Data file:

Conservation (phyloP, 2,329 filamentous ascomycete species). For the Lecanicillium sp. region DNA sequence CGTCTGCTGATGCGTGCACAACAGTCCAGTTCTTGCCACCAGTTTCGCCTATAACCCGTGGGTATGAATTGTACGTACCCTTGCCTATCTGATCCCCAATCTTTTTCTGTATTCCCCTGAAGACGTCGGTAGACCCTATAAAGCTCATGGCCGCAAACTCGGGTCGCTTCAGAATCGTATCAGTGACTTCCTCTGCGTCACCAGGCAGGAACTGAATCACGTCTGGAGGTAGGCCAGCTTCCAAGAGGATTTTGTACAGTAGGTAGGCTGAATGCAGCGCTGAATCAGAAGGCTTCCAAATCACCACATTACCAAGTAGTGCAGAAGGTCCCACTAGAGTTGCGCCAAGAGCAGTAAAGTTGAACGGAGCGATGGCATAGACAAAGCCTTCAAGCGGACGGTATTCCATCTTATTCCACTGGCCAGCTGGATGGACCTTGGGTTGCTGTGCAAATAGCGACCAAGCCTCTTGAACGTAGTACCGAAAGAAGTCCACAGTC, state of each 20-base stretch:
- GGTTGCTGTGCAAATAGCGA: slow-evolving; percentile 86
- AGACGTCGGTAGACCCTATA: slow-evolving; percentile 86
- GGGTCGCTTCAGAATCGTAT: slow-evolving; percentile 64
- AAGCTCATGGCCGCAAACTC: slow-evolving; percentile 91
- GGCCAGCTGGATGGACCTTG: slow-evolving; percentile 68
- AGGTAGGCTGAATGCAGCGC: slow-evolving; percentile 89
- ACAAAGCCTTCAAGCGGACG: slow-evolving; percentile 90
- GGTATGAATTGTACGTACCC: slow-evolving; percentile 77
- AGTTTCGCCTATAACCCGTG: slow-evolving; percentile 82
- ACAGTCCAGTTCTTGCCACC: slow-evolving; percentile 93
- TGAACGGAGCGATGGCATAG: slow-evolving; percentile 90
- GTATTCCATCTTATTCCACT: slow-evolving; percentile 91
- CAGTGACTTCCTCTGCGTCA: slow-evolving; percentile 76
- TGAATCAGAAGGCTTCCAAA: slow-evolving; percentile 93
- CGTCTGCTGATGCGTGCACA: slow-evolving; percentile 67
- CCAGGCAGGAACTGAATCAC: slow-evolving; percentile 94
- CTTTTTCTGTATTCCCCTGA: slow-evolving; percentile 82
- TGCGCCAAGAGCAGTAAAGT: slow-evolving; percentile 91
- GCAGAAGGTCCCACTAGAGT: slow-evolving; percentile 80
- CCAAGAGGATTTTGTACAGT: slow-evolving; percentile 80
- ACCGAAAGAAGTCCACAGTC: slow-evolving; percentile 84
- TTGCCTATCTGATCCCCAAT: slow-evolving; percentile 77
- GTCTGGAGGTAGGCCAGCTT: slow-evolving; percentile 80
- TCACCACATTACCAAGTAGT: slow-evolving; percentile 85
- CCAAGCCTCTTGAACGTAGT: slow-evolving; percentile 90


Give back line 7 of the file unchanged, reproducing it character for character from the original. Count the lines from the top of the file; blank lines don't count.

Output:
- AGGTAGGCTGAATGCAGCGC: slow-evolving; percentile 89